Newcomer Children: Experiences of Inclusion and Exclusion, and Their Outcomes

Open Access Journal | ISSN: 2183-2803

Article | Open Access

Newcomer Children: Experiences of Inclusion and Exclusion, and Their Outcomes


  • Jacqueline Oxman-Martinez School of Social Work, University of Montreal, Canada
  • Ye Ri Choi School of Social Work, McGill University, Canada


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Abstract:  This article explores the potential inclusion and exclusion factors affecting the developmental outcomes of immigrant children, and examines the influence of inclusive school environment, social/psychological isolation, and perceived discrimination by peers and teachers on the psychosocial and academic adjustment of immigrant children. Our study is based on a subset of data from the New Canadian Children and Youth Study (NCCYS), a national longitudinal survey including 515 foreign-born immigrant children (11 to 13 years) from three ethnic groups (Mainland China, Hong Kong, the Philippines) living in the Montreal and Toronto metropolitan areas, Canada. The results show that after controlling for socio-demographic background variables, teachers’ discriminatory attitudes and psychological isolation contribute to the prediction of risk for immigrant children’s self-esteem, social competence, and academic performance. Inclusive school environment has a significant effect on social competence and academic performance of immigrant children. Peer discrimination is also associated with self-esteem and social competence. These findings suggest that inclusive school environment, social/psychological isolation, and discrimination are critical factors affecting the developmental outcomes of immigrant children that, in turn, are connected to future prospects for their eventual inclusion and participation in other social, economic, and political venues of the host country.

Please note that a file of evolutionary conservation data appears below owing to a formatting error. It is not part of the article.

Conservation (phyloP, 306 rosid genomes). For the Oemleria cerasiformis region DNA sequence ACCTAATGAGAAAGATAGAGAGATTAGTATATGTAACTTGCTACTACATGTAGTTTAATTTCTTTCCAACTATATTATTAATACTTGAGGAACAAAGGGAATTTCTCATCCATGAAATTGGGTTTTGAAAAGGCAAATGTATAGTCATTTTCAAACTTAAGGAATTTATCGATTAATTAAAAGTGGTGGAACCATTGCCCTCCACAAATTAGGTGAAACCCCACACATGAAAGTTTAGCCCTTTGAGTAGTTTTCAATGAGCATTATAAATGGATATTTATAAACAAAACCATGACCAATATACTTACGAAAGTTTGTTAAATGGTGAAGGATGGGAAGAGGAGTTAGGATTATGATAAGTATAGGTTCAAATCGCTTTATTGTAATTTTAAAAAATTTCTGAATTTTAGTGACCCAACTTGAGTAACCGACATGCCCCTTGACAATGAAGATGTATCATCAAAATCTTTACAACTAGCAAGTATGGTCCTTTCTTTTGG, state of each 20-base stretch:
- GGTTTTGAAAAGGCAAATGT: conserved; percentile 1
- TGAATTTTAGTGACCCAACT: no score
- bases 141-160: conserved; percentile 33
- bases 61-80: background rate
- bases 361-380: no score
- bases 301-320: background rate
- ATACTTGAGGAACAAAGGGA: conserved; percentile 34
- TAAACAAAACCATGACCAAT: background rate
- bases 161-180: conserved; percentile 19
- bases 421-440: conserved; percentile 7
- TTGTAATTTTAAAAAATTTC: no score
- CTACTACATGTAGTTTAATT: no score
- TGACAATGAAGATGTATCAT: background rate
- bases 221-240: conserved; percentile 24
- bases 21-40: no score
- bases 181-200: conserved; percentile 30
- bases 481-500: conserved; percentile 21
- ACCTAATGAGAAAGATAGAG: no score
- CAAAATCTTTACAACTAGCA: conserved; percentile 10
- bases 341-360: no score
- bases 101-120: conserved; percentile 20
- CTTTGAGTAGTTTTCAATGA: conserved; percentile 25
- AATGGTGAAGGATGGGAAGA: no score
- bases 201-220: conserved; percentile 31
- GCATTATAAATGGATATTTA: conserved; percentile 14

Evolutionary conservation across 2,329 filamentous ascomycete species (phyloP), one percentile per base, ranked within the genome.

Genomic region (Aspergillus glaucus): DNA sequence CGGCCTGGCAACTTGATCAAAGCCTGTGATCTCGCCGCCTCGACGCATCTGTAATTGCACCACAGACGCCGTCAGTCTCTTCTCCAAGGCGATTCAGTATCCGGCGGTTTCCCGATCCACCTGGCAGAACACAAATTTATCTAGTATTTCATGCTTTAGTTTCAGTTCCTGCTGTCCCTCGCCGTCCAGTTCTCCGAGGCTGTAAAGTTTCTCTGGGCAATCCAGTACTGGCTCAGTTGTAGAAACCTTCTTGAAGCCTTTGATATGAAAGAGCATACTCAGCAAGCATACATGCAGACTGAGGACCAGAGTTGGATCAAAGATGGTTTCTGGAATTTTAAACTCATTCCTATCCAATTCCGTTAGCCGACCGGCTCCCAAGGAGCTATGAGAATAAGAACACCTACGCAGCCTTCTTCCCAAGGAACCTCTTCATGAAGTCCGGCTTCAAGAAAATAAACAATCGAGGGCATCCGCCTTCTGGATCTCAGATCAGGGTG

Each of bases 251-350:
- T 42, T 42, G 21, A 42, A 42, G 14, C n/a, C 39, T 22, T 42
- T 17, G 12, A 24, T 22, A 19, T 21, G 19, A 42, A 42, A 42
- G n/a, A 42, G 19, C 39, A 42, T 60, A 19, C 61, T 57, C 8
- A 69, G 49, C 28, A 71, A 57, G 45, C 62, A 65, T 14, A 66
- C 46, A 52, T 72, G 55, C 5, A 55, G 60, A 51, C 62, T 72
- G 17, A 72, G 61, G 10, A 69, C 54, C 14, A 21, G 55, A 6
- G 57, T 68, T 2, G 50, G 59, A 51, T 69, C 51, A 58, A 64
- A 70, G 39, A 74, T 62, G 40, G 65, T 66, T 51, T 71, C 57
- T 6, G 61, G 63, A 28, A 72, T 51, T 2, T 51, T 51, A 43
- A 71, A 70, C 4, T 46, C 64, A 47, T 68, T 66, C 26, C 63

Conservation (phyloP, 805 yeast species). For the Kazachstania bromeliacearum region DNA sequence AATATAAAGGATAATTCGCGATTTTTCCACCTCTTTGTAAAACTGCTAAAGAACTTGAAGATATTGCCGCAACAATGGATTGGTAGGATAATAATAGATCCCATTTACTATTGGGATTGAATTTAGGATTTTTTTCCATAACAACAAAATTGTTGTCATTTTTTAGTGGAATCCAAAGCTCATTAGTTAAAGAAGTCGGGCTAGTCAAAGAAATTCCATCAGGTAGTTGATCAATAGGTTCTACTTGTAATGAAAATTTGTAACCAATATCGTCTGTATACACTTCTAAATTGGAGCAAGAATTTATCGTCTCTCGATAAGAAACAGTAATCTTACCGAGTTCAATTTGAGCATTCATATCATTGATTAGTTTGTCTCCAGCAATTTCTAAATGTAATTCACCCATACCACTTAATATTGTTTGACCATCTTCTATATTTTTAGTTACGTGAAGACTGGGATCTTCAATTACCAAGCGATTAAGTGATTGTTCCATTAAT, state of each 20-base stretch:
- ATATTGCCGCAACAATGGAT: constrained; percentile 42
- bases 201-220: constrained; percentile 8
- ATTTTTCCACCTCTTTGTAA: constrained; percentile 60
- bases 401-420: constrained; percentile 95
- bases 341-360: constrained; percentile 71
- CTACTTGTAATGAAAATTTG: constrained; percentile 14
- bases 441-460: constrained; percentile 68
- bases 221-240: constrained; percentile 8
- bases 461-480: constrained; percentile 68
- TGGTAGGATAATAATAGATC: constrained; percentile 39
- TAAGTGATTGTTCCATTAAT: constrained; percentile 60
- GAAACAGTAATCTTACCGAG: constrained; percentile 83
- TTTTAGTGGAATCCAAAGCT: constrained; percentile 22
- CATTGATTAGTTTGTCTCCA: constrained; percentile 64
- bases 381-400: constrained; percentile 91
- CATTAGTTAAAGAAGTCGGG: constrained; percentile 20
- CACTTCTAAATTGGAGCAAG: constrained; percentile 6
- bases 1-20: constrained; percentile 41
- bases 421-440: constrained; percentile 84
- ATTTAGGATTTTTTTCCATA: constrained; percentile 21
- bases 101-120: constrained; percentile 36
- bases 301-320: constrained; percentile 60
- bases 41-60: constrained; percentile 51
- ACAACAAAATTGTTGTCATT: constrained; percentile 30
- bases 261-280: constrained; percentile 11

Keywords:  immigrant children; discrimination; psychological isolation; school environment; social isolation

Published:   27 November 2014


DOI: https://doi.org/10.17645/si.v2i4.133


© The author(s). This is an open access article distributed under the terms of the Creative Commons Attribution 4.0 license (http://creativecommons.org/licenses/by/4.0), which permits any use, distribution, and reproduction of the work without further permission provided the original author(s) and source are credited.